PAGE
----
June 26, 2008

The Thorny Question of Money & Active Citizenship

In polite company, there are things we don't talk about - right? Religion, politics and......money. At least that's how it was in my family.

I, like a lot of people, am quite artful in making polite talk about money. It's polite to talk about the cost of gas or to share a tip on how to find a deal. It's not polite to ask someone how much they make or how much they owe on their credit cards. In our everyday lives, we each have our own comfort when it comes to talking about money. And if our comfort zone is very small, we can usually avoid straying too far out of that zone.

I'm bringing this up because I've had a couple of conversations with funders recently that have me thinking about grassroots grantmaking and money. My conversations have been with funders who are quite comfortable cutting (large) deals with nonprofit organizations, but who are out of their comfort zone when it comes to making grants to support people in their active citizen role. I was talking with one funder recently about their interest in strengthening leadership at the neighborhood level and asked if there were grants available to support the type of neighborhood projects that help develop leaders in a "learn by doing" way. "Oh no" was the answer. "We don't pay people to be leaders". It's okay to pay trainers to transform ordinary people into leaders. But it's not okay for money to enter the picture when people are using their leadership skills in their active citizen role.

I recently posted a query on Grassroots Grantmakers' listserv about stipends - how funders are approaching the question of stipends for "volunteers". This query generated a lot of discussion but no consensus. It's apparent that this is a thorny question even for funders who are actively engaged in grassroots grantmaking. It's also apparent that there's no clear right and wrong.

The stipend question and even the question about grants to support a neighborhood leadership effort remind me of some questions that parents face. Do you pay for good grades? Do you tie allowance to chores? Is it okay to include money in the incentive/reward/punishment bag of tricks that you use as a parent? If so, what are the rules? What are the unintended consequences (and aren't there always unintended consequences?) that you may have to manage in the future?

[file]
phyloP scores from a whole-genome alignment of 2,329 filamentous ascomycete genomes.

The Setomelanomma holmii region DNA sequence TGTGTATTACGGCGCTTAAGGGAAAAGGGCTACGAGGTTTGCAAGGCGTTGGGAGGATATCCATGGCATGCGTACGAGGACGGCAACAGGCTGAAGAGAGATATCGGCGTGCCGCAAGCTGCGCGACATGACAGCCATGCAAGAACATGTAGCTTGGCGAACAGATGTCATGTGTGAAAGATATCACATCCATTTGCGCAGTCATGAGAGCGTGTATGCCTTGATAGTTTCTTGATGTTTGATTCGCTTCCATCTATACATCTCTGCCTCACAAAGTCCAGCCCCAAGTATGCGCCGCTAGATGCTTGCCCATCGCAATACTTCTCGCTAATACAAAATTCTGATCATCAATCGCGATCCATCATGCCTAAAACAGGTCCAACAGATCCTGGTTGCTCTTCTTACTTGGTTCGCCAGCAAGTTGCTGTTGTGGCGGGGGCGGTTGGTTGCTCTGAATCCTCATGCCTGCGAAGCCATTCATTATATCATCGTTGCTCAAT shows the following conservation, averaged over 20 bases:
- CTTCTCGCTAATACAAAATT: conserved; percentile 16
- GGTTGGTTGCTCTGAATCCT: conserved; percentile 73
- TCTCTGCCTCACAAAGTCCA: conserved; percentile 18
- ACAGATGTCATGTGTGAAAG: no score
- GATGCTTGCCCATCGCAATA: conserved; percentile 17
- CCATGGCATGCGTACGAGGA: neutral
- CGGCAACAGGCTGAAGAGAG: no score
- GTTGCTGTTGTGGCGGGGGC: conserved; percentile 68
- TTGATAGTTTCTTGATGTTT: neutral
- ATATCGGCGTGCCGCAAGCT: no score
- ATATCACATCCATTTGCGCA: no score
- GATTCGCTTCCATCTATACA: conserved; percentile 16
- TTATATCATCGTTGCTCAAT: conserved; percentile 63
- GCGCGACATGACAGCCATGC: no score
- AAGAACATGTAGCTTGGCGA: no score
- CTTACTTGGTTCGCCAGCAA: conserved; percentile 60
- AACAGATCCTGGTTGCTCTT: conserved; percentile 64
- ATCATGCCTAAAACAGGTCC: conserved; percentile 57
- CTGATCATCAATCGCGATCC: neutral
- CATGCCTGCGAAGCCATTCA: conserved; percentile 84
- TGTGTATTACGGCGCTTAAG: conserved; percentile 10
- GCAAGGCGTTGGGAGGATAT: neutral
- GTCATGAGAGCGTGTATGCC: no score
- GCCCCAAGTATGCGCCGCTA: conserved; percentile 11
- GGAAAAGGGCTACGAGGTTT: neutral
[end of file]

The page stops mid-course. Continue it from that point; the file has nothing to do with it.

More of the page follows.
The difference is that grantmaking - unlike parenting - is intrinsically about money. We work hard to position grantmaking as more than just money - especially with grassroots grantmaking, where the funding is highly relational - but when push comes to shove, it's about money. Good funders are good deal-makers, and at the heart of every deal (even if money isn't front and center) is money - isn't it? While I think it is essential for funders to think about how to best use money to achieve a goal, it seems peculiar to me for funders to take money off the table - or to pretend that money has no place on the table - when real people (vs agency professionals) are at the table.

When this happens, what's behind it all? Is it that fear of dependency that funders have? We know that nonprofit professionals will find us and create more opportunities to say no when our resources aren't growing as fast as the demand for grants. We've largely been incognito in the eyes of informal groups of residents who aren't schooled in grantseeking. So open the purse to one of these groups and the word will get around. Is that it?

Possibly, but I think there's something deeper. It's may be that we don't believe that our investment in active citizens will add up to anything that we can justify or that we somehow think that money will pollute the world of active citizenship. Most of this blog is devoted to the first possibility and so I won''t delve more into that in this posting. Let's spend a little time on the second possibility.

I think the second possibility - money as polluter - factors in more than we may realize. Our frame of reference when dealing with nonprofit professionals who ask us for money is professional to professional. There's a slightly different frame when we are talking with ordinary people who do not work in the nonprofit sector. It's professional to citizen - but it's also citizen to citizen. When we turns the lights out at the office at the end of the day, we are all citizens and have a frame of reference and experience that we bring, knowingly or not, to our decisions about promoting active citizenship.